The actual story shows a much different picture. Those who voted on the legal fate of this plant never had the facts, but were dependent on information supplied by those who had a specific agenda to deceive lawmakers.

Pete has touched upon a very important issue: way too often, our legislatures pass laws that are based on faulty data. The Drug War is just the most glaring manifestation of this phenomenon. Our elected representatives have no clue about many of the issues that they are called upon to regulate. As the result, we get a bunch of nonsensical laws – laws that we have to abide by, laws that govern our daily lives, laws that can send a person to prison for many years for doing something that likely doesn’t cause any major harm to himself or the society anyway.

Laws can be overturned if they are deemed unconstitutional; however, the Supreme Court exercises extreme deference to legislative opinion in most challenges. And, there is really no effective mechanism that would prevent legislatures from legislating on the basis of misinformation, hysteria or political agenda. As a result we are stuck with a plethora of laws and regulations that do more harm than good, and – most of these laws will be with us for a long, long time, simply because there is no mechanism that would evaluate them on the basis of effectiveness.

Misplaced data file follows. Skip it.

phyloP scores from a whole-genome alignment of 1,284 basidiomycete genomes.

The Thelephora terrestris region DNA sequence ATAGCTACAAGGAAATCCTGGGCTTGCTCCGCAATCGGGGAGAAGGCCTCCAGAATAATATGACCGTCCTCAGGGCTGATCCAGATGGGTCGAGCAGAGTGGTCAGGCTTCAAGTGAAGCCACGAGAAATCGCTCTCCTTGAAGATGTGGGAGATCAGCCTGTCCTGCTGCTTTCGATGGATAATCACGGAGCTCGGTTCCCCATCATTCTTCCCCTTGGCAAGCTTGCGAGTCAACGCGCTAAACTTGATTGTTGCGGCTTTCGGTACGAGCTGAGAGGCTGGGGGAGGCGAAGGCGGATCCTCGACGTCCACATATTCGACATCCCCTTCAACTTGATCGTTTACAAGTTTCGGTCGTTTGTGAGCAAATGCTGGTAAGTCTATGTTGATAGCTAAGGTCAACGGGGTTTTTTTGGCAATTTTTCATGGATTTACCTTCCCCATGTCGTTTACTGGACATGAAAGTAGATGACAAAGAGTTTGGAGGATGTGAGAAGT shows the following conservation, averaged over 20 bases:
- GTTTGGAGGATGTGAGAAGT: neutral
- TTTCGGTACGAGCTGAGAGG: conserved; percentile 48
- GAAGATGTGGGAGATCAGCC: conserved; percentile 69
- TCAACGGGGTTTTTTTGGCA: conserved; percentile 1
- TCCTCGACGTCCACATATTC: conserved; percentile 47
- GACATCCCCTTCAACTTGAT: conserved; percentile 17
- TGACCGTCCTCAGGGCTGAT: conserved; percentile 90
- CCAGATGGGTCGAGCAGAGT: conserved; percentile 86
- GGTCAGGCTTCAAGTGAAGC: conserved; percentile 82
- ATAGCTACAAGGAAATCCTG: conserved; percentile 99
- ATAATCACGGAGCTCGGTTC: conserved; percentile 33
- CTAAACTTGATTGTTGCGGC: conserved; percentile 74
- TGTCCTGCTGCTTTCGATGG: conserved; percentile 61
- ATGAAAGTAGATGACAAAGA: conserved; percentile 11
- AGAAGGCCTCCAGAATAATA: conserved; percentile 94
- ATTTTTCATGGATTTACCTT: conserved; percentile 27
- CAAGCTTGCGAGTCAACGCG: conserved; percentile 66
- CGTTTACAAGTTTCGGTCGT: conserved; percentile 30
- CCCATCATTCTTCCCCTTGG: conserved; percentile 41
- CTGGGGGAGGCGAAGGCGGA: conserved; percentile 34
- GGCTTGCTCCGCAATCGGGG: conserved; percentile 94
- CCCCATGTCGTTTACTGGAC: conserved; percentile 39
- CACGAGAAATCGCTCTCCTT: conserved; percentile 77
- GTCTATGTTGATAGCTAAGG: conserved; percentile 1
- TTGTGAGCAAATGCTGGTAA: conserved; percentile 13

Well, you might ask, but what about the political leverage? If the society doesn’t like some law, its elected representatives will be forced to repeal or amend it, simply because they would like to get reelected. Ideally – yes, that’s how it should work. However, too often, the people simply don’t care or are just as misinformed about the issue as their legislators. The Drug War amply demonstrates that the society may welcome the most egregious and punitive laws even when credible information is available that proves that these laws do more harm than good.

The mere list of ideas on how to insure that we are governed by laws enacted on the basis of the most accurate information available can balloon this post to a barely readable length. I will try to outline a few of them in later posts and I encourage you to also think about how our system may be improved. Think about this: if Congress enacted laws based on the best available information the whole Drug War quagmire might have been avoided.

What does it take to prove medicinal value?

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According to the statute, the substances listed in Schedule I (Title 21, Volume 9, Section 1308.11 of the Code of Federal Regulations) have “no currently accepted medical use in treatment in the United States.” 21 USC Sec. 812.

What exactly constitutes “accepted medical use in treatment in the United State” under the statute can be argued; however many people have already concluded that a bunch of substances that are currently placed in Schedule I actually do have medicinal value. There are not many people in this country who are not aware about the raging debate about medicinal properties of marijuana, and it is an open secret that plenty of oncologists across the country have been recommending it to their patients as treatment for nausea and vomiting resulting from chemotherapy. Indeed, that would likely satisfy Judge Young’s “significant minority of physicians” test in determining what constitutes “accepted medical use.” In The Matter Of MARIJUANA RESCHEDULING PETITION, US DoJ DEA, Docket No. 86-22 (overruled by the DEA Adminstrator).